In 1948, the Public Works Department was merged into the Ministry of Works, which had been established five years earlier to coordinate the government’s national development programme. In 1949 Sheppard was promoted to the position of Second Assistant Government Architect in the Ministry, working alongside the First Assistant, F. Gordon Wilson, who became Government Architect in 1952.
In 1959, Wilson died unexpectedly and Sheppard became Government Architect. This made him head of the Ministry’s Architectural Division, a largely administrative role in charge of almost all new projects built for the state and also the refurbishment of state-owned buildings. Between 1959 and 1971, the Architectural Division undertook some 700 major projects, significantly more than in the previous decade. These included departmental offices, schools, universities, research institutes, police stations, courthouses, hospitals, prisons and airport terminals. The division’s responsibilities extended to New Zealand territory in the Pacific and the Ross Dependency in Antarctica.
On his appointment, the Architectural Division employed more than 105 architects, as well as architectural draftsmen, quantity surveyors and other construction professionals. When he retired in 1971, the Division had around 200 architects, including graduates and cadets, as well as many more additional technical officers and other specialists.
Assistant Government Architect John Blake-Kelly, a long-standing friend and colleague, was responsible for the design output, working closely with design teams in the head and district offices. As the workload grew, a dearth of trained architects in post-war New Zealand led Sheppard to actively recruit qualified architects from overseas and to prioritise graduate and cadet programmes. Although emphatic that contracting private consultants had its limits, he made greater use of architects in private practice. In departmental annual reports he advised that engaging consultants did not relieve departmental staff of their responsibility to coordinate multi-disciplinary teams and ensure specialist functional requirements were met.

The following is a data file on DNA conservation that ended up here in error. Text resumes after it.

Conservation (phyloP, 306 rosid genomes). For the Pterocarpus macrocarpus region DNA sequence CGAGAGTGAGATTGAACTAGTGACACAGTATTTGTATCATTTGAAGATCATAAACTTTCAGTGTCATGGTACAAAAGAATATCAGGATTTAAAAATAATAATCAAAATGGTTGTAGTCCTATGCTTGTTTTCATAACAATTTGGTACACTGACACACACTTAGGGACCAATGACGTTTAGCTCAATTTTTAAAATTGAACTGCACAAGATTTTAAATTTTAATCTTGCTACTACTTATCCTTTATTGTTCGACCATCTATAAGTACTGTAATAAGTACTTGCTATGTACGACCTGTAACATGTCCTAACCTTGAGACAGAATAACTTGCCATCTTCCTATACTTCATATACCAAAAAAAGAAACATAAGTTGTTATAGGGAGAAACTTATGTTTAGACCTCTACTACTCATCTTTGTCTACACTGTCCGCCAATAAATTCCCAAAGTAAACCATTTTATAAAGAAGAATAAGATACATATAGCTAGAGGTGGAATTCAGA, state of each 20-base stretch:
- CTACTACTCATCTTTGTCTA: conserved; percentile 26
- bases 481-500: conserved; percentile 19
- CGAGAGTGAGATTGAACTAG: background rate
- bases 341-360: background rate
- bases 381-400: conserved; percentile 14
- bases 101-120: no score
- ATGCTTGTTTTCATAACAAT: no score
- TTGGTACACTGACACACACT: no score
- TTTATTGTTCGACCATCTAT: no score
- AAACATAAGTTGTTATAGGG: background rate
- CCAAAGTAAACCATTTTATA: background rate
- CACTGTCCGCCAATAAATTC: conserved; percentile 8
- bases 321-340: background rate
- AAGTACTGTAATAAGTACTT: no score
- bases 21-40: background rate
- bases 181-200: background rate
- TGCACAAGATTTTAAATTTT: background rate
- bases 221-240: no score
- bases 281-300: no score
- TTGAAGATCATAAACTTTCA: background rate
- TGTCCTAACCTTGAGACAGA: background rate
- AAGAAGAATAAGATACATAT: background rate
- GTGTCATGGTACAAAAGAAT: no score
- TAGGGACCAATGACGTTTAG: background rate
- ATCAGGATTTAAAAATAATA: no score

Approach to architectural design
The Architectural Division’s stylistic approach to design varied and evolved under Sheppard’s leadership, though he made attention to sound structural solutions and the design brief non-negotiable. Working with Ministry engineers, the Division produced government buildings with strong symmetry, which contributed positively to their seismic performance.
Stylistically, some works show the continuing influence of the architecture of the 1951 Festival of Britain, with its futuristic geometric forms. This was apparent in the University of Canterbury’s Engineering buildings (1957–60), designed under Wilson’s leadership. It continued in works built under Sheppard, such as the Rotorua Forest Research Institute (first stage, 1965–67) and the circular Putāruru Post Office (1969–70).
Sheppard evolved the standard design for departmental office blocks the Division had been erecting with glass curtain walls. In 1965 he warned that the curtain wall ‘ran the risk of losing human scale, of being indeterminate in scale’.2 Instead, under Sheppard’s leadership, building elevations were characterised by floorplates with an overhang, and vertical fins and brise soleil (slatted walls and overhanging roofs), all of which provide shade. The Meteorological Office, Kelburn, Wellington (1966–68) was one of the Division’s most successful works with these characteristics.
By the end of Sheppard’s tenure, the office was perhaps better known for its many assertively Brutalist-style works, such as the University of Auckland’s Science Buildings (designed and built 1963–71), and many buildings on the Waikato, Massey and Canterbury campuses.
In keeping with the approach of government architects worldwide, the Division reused its designs, establishing a recognisable office style and strongly related groups of buildings. The Vogel Building in Wellington (1963–66) was a model for the nearby Charles Fergusson Building (1971–75), which also incorporated a reworked design for New Plymouth’s Atkinson Departmental Building (1966–68). Standard designs were especially common in provincial towns and suburbs. The Lower Hutt police station, built at the beginning of Sheppard’s tenure, was a prototype for police stations built in Napier, New Plymouth, Whanganui, Porirua, Nelson, Timaru and elsewhere.